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Who really suffers in Michelle Phan’s YouTube copyright case?

American internet sensation Michelle Phan is being sued for copyright. AAP Image/Lancome/Michelle Phan Images

Who really suffers in Michelle Phan’s YouTube copyright case?

The latest case of a popular YouTube blogger being sued for using music by other artists in her videos without permission raises the question of who really benefits from the re-use of music.

In a claim filed this month, the electronic dance music label Ultra Records allege that beauty blogger Michelle Phan‘s videos infringe their copyrights in nearly 50 cases.

Phan is a self-made internet star who began posting makeup and self-help tutorials on YouTube in 2007. She has more than 6.7 million subscribers on her YouTube channel and has made a career from the associated advertising and endorsement revenue, book deal and even her own line of makeup.

Where’s the harm?

Ultra Records want a slice of this pie, and here’s where things get interesting.

In copyright cases, courts try to work out how much harm has been caused by the infringing uses. Sometimes, this is not easy ― some infringements might actually promote and boost sales for the artists whose work is used.

Phan argues that her intention has always been to “promote other artists, creating a platform for their work to be showcased to an international audience”.

At least one of Ultra’s artists agree. Kaskade, a Grammy-nominated artist whose songs feature in many of Phan’s videos and are central to many of Ultra’s claims, has publicly defended Phan in a recent Tweet.

@KasKade

Kaskade’s support of Phan is not surprising, and not the first time he has spoken out against his label (now owned by Sony).

Last month he described copyright law as “a dinosaur, ill-suited for the landscape of today’s media”. Kaskade was frustrated after Soundcloud’s automated algorithms mistakenly removed his music for copyright infringement.

One of Pham’s videos featuring music from Kaskade.

Damned by default

Ultra does have one advantage over Phan. When courts in the US are unable to calculate the harm caused, they can rely on a default penalty of up to US$150,000 for each infringement.

This explains, for example, why record labels have been able to win extravagant claim such as the US$1.5 million award against Jammie Thomas-Rasset for filesharing 24 songs (eventually reduced to US$222,000).

Ultra is asking for damages of at least US$15 million for Phan’s use of their music (because the copyrights are divided between two companies, both Ultra Records and its publishing arm, Ultra International Music Publishing are able to make separate claims for the same songs).

This is a fallback position - they are hoping that a court will assess their share of the profits from Phan’s videos, viewed 150 million times, at an even higher rate.

Phan’s spokesperson has stated that Phan did actually have Ultra’s permission to use the works and now intends to file a counterclaim against the label. All of the facts will eventually come out as the case proceeds to trial.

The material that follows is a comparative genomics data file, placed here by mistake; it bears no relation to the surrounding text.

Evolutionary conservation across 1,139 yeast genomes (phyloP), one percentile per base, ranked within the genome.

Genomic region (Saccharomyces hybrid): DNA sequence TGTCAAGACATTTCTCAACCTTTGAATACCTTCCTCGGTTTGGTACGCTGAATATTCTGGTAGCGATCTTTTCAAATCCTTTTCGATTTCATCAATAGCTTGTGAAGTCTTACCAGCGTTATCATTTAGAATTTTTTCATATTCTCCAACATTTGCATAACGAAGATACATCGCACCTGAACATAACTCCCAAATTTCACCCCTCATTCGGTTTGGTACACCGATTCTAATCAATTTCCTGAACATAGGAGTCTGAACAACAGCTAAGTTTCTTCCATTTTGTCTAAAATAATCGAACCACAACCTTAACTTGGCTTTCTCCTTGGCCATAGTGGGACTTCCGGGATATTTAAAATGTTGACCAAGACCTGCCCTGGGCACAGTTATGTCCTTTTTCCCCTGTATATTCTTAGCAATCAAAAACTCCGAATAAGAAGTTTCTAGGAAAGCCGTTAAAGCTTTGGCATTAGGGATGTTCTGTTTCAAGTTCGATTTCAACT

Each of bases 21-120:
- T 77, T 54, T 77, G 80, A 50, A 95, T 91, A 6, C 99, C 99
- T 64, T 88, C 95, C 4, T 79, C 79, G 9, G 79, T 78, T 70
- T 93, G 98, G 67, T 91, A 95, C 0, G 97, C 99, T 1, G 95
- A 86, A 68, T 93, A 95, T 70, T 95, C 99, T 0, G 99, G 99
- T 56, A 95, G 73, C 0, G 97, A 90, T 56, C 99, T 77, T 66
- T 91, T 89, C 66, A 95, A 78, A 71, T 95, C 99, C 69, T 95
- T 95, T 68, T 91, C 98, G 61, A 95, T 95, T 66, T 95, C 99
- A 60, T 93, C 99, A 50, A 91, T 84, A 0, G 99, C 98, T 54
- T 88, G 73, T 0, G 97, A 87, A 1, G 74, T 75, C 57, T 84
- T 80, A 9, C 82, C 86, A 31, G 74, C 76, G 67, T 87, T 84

How labels embraced copyright on YouTube

In a way, the most surprising thing about this lawsuit is that it’s happening at all. In many cases these days, labels tolerate and even encourage the use of their music on YouTube videos.

Even companies such as Disney have learnt to take a more relaxed approach to what is technically copyright infringement.

The official version of Let it Go.

Fans of the smash hit Frozen created more than 60,000 covers of the song Let it Go, and Disney has generally opted not to sue or take down the videos on YouTube.

Twenty-year-old singer and makeup artist Kota Wade derives a good proportion of her primary income through use of Disney’s intellectual property. Her YouTube channel has more 74,000 subscribers, and her most popular videos include her covers of songs from Frozen and makeup tutorials on how to look like princesses from the film.

Not the official version.

Disney has not taken any action against Wade and appears to have embraced YouTube’s role in increasing demand for its films.

Monty Python came to a similar conclusion. Rather than continue to fight fans who unlawfully uploaded their videos, the com chose to create their own official channel on YouTube. Unsurprisingly, sales of their DVD box-set soared as a result.

Over the years, YouTube has also worked hard to find ways for copyright owners to split the advertising revenue from viral videos that contain their music. Copyright owners often have the choice to split the advertising revenue instead of taking infringing videos down.

These options help everyone win. Labels and musicians get a share of the advertising revenue and increased exposure, creators are able to publish their videos and sometimes make even make a living from them, and the public gets access to a wealth of creativity.

A lose-lose case?

By contrast, nobody wins when these cases go to court.

As social media continues to become more and more valuable in promoting music and more YouTube entrepreneurs are able to make a living from their videos, we are likely to see more of these problems emerge.

It’s likely that pro-bloggers can look after their own commercial interests in these disputes. But we should be more worried about ensuring that copyright laws and business practices enable amateurs to thrive and sometimes to make the entrepreneurial move to becoming self-made social media stars.

We can only hope that better licensing mechanisms can be developed so that those involved can come to mutually beneficial agreements.